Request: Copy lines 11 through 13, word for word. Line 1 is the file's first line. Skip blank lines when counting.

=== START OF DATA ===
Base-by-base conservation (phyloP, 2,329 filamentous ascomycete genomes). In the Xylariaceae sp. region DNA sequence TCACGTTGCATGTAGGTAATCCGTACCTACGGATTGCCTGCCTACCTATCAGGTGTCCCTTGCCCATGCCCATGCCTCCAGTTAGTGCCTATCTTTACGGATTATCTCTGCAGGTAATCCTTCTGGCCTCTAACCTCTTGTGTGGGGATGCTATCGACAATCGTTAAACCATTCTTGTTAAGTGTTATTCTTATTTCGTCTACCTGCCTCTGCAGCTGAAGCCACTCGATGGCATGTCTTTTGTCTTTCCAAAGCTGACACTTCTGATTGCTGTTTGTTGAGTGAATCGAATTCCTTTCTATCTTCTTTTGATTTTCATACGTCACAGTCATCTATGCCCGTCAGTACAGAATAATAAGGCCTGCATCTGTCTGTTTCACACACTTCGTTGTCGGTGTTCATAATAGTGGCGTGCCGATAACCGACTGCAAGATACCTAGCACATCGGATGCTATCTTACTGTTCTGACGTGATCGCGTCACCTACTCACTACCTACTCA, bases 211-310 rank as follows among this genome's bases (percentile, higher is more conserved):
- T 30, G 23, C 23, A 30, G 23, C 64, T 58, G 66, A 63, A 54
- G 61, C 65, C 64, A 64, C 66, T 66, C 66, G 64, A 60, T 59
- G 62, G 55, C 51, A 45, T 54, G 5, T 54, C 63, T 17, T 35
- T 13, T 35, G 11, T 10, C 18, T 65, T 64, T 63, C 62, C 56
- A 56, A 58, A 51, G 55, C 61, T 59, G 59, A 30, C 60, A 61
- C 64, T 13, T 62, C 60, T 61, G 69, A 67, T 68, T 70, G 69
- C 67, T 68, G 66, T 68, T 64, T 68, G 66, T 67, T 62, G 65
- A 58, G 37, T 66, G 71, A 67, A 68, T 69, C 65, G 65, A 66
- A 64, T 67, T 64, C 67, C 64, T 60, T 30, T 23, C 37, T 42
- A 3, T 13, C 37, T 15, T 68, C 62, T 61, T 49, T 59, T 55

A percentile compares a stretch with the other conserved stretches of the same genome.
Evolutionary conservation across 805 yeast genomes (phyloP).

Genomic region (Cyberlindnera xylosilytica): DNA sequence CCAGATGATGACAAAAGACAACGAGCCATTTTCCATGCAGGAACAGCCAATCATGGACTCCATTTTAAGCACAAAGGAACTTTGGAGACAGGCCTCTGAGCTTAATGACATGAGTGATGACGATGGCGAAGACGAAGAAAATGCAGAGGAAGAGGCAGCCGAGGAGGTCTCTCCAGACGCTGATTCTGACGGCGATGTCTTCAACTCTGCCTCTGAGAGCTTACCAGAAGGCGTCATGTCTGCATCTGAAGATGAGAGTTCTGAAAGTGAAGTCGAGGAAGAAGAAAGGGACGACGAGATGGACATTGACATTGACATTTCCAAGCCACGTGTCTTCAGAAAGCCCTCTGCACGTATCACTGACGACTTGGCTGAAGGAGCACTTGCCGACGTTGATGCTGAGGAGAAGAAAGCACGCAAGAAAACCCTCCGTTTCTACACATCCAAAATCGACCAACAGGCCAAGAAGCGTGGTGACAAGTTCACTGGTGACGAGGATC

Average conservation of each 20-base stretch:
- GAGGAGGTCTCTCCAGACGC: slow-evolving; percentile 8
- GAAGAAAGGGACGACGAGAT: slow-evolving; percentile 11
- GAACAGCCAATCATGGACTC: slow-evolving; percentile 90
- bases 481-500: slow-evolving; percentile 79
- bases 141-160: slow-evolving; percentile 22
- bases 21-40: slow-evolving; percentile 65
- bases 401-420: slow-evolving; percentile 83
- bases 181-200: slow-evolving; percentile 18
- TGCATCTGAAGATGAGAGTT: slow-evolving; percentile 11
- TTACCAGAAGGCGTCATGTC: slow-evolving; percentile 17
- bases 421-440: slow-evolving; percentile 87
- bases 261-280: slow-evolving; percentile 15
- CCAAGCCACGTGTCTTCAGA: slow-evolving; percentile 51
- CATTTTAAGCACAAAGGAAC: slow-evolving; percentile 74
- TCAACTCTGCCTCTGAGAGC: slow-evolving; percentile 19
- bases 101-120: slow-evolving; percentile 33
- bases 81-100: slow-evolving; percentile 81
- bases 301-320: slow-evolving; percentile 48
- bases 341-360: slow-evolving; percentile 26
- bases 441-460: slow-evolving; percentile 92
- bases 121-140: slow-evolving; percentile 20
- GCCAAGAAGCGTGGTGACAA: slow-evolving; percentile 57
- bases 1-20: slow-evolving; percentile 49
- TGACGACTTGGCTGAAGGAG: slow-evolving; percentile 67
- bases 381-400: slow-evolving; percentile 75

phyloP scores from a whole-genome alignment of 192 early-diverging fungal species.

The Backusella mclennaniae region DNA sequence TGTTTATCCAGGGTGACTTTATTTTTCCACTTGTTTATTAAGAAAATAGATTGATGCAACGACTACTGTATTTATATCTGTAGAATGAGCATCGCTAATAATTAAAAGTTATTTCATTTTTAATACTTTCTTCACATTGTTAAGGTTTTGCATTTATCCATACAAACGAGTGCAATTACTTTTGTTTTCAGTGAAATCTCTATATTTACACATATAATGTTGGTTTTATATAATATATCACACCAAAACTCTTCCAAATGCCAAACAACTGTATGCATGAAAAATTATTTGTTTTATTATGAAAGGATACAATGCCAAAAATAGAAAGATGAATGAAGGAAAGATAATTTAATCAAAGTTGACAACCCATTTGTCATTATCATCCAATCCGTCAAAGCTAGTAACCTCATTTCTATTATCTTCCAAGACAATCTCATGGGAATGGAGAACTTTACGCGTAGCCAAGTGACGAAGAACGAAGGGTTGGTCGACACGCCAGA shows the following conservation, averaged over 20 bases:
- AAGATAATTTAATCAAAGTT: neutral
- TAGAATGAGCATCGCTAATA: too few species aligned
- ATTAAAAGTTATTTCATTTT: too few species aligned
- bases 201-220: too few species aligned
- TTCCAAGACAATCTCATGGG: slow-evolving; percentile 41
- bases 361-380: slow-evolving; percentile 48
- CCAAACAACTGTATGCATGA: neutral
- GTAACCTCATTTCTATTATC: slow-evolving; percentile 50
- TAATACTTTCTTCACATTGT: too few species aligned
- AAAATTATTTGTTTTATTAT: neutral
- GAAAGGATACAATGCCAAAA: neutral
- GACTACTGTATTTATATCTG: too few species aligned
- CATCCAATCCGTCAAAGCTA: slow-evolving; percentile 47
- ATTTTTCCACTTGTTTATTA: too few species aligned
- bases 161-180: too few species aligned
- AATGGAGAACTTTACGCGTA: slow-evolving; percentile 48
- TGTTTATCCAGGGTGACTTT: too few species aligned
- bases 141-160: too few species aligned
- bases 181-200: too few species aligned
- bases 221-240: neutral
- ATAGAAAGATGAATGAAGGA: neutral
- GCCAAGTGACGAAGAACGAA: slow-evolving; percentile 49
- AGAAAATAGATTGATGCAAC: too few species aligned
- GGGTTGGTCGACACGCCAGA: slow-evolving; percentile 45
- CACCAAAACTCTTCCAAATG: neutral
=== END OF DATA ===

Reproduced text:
- A 3, T 13, C 37, T 15, T 68, C 62, T 61, T 49, T 59, T 55

A percentile compares a stretch with the other conserved stretches of the same genome.
Evolutionary conservation across 805 yeast genomes (phyloP).